I was reading a book recently. (Shocking, I know.) Called Angelmaker, it mostly revolved around a 50s doomsday machine, although it did have some unexpected vintage lesbians, which is always an advantage in my opinion. One scene in particular stood out to me.
A character talks about a time when one of the companies from which they bought supplies made everything they sold in incredibly esoteric round bottomed containers, so they were also obliged to spend money on their very expensive clamps to hold them on the table. The narration then shows this character placing something in a rounded groove that they had built into their table.
Now, I like that thinking. Why give your money to someone else when you can make your own solutions? The thing about this scene, however, was that it showed a something very important about this character: he refused to give up when faced with a lack of options. It was pure, simple defiance. They thought they had left him no other way, so he created a way.
On the one hand, then, it's a great example of showing not telling, which we know is important. But on the other hand, it is an important message about defiance. Defiance isn't necessarily disobedience: it's refusing to take the given options.
I'm a defiant kind of guy. I mean, it's there in my story. My choices were to give up and die, or to find a way out. The way I found was not one that had been shown to me: I made it for myself. That was my rounded groove, my solution. And of course, if you're a regular reader you'll know, from this blog, how many issues I've had with my hands, how I've been limited in making suits, that sort of thing. (For the record, that's also why I have been absent, and while I'm not healed, I've managed to set JARVIS up to do some of it for me, so that I’m not gone any longer.)
And you know what? There's a crazy kind of defiance going on right now.
I don't know how many of you will be taking part in NaNoWriMo, but I know I will. Sure, so Pepper is eternally telling me that I shouldn't, that I should save my strength for the things that are actually important, and she keeps muttering that she'll tell Coulson if I defy her, that's the whole point. The more she tells me that I shouldn't, the more I want to do it. My entire NaNoWriMo journey has been formed around writing novels were supposed to be doing something else. The less time I have, the more appealing it is.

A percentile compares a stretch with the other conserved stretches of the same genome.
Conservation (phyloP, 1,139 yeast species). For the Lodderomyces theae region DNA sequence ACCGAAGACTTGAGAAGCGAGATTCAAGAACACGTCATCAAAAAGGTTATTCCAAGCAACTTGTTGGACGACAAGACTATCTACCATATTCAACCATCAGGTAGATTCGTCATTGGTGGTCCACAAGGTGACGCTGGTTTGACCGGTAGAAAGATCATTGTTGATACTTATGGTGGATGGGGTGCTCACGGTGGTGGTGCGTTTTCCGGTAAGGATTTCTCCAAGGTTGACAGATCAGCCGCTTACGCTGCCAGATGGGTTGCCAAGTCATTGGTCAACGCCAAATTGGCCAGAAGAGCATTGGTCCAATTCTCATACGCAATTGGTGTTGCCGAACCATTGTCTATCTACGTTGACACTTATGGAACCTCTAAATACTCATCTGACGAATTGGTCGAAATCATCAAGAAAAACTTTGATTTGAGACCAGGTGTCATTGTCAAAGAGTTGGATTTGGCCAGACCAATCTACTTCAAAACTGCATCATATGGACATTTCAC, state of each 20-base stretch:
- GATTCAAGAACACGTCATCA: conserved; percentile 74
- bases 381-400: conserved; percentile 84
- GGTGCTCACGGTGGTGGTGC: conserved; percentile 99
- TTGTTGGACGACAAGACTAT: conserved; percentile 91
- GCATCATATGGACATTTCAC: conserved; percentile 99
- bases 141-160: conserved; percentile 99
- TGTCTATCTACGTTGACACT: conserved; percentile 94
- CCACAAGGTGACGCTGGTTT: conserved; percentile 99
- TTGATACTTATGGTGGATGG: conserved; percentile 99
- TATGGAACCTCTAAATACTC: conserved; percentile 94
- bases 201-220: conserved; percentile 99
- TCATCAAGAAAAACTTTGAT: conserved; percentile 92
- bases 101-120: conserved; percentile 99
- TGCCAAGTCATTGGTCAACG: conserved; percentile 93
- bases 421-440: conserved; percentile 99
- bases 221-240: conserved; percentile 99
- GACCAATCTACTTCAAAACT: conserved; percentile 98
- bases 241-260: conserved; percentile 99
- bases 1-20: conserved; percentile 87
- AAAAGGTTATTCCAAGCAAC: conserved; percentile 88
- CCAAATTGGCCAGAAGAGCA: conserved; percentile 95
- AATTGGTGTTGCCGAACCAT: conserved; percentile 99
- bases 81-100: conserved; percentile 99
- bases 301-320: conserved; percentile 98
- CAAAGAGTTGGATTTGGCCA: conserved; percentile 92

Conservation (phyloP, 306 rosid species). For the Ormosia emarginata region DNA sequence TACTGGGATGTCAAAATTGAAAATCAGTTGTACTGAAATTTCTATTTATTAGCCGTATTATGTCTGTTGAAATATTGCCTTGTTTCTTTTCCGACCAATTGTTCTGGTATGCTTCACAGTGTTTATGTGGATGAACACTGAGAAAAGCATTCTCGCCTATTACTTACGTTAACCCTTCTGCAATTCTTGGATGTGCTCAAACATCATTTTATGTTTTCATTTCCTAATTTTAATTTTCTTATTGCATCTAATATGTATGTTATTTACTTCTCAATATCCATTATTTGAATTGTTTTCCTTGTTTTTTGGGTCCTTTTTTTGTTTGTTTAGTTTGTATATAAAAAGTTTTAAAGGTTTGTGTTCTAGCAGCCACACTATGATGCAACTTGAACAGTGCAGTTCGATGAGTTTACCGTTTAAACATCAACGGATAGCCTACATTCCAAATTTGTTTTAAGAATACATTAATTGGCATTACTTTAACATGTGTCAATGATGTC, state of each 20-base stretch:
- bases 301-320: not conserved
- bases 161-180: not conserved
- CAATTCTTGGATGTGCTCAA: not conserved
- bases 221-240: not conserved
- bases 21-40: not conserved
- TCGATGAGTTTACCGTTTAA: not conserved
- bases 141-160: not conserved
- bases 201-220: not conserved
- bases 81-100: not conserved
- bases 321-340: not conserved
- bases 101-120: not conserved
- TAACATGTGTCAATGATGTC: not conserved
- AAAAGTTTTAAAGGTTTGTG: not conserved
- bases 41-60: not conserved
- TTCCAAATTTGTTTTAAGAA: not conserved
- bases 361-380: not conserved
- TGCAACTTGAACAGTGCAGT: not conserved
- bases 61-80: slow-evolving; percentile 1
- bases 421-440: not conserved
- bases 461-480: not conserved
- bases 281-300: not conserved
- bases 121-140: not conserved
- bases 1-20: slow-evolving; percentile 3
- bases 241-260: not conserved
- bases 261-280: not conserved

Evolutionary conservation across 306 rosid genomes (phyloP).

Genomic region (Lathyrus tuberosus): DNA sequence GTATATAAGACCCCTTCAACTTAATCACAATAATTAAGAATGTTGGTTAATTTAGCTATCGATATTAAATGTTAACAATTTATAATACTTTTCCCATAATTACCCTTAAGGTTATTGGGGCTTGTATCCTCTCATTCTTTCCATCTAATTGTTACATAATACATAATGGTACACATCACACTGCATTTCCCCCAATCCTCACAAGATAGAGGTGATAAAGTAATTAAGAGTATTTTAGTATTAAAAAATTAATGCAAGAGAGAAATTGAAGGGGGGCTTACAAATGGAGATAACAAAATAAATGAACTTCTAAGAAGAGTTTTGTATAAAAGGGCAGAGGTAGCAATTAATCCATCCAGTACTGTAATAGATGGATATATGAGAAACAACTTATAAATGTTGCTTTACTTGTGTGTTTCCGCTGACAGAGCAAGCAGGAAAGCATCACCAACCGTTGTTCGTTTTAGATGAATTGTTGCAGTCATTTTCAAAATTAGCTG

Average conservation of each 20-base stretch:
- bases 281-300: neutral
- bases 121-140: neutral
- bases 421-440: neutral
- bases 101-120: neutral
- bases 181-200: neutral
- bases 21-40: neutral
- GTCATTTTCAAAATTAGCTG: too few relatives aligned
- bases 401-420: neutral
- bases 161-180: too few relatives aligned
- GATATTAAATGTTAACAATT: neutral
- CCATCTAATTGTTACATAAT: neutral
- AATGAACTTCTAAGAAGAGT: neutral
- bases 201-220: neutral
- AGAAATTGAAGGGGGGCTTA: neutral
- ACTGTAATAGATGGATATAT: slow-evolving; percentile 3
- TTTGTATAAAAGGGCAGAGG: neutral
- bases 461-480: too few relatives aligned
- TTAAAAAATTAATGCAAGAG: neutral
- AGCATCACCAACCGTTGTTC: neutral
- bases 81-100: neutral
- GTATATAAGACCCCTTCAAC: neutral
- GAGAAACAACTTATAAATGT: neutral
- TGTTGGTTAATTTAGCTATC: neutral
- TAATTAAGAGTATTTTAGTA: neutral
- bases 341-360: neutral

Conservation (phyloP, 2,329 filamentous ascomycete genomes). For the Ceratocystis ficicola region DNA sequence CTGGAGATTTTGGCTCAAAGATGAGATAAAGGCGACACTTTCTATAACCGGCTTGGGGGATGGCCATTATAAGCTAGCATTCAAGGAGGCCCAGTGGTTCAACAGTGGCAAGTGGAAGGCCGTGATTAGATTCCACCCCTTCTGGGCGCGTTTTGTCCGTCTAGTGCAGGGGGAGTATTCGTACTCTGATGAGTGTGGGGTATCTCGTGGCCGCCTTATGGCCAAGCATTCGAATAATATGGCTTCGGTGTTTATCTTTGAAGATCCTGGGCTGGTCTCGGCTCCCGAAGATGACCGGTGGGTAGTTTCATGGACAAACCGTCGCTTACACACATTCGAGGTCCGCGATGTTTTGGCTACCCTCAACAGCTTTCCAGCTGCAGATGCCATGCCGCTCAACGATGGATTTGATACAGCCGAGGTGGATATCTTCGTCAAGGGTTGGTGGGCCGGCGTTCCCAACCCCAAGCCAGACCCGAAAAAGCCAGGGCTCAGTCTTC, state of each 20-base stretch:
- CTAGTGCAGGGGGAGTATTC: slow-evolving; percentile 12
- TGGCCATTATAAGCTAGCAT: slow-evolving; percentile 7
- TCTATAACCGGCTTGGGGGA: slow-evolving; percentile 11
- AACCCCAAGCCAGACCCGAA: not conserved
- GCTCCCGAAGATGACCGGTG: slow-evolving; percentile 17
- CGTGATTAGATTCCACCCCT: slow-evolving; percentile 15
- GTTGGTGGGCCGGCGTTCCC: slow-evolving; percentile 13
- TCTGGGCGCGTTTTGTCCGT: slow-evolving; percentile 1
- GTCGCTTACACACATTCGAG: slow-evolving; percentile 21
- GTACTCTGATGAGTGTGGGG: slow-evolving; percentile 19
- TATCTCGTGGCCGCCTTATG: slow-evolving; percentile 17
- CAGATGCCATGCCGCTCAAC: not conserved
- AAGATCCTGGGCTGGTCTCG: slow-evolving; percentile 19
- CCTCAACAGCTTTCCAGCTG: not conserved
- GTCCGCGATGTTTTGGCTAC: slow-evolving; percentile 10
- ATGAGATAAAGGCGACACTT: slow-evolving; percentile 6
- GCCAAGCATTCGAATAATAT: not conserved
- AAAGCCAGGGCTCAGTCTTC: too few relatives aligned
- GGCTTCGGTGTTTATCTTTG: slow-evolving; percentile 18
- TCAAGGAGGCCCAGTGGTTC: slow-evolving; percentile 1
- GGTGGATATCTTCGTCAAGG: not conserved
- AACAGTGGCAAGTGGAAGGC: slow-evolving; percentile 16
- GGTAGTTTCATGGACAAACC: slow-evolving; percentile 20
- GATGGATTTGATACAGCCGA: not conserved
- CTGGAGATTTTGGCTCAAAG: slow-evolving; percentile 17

I mean, I guess it's about escapism. Getting away from my responsibilities, because I never liked them. But there's this part of me that doesn't like the two options I've got: to wait until I'm fully better, or to take it slow. Why should I? Giving in to a lack of options is not how you save the world.
You save the world by making your own options.
So you don't have time to write a novel in month? You have other priorities? Well, maybe so. But just think: can you make another option? Because if you can, then I bet that defiance in you is just itching to come to the surface. And maybe you should let it.
Your novel might not save the world, but it will change yours. Whether it's your first or your tenth, whether you publish it or abandon it, at the end of the day you've written something that he hadn't written before. And this one had the advantage of happening more quickly.
So do it. Ignore Pepper* and take the plunge.
Defy that lack of options. If you can't use your hands, then use your voice. Tell the stories you can't write. If you don't have time, sleep less. If you've got too much work, drink more coffee.**
Spoiler alert: that character's defiance ended up sorting everything out. I guess it's by refusing to give in that you become a hero.
-- Iron Man
*Don't ignore Pepper. She's usually right.
**This is terrible advice. I don't accept responsibility for anything that might happen as a result of following it. Unless it's a bestselling novel. In which case, I want 10%.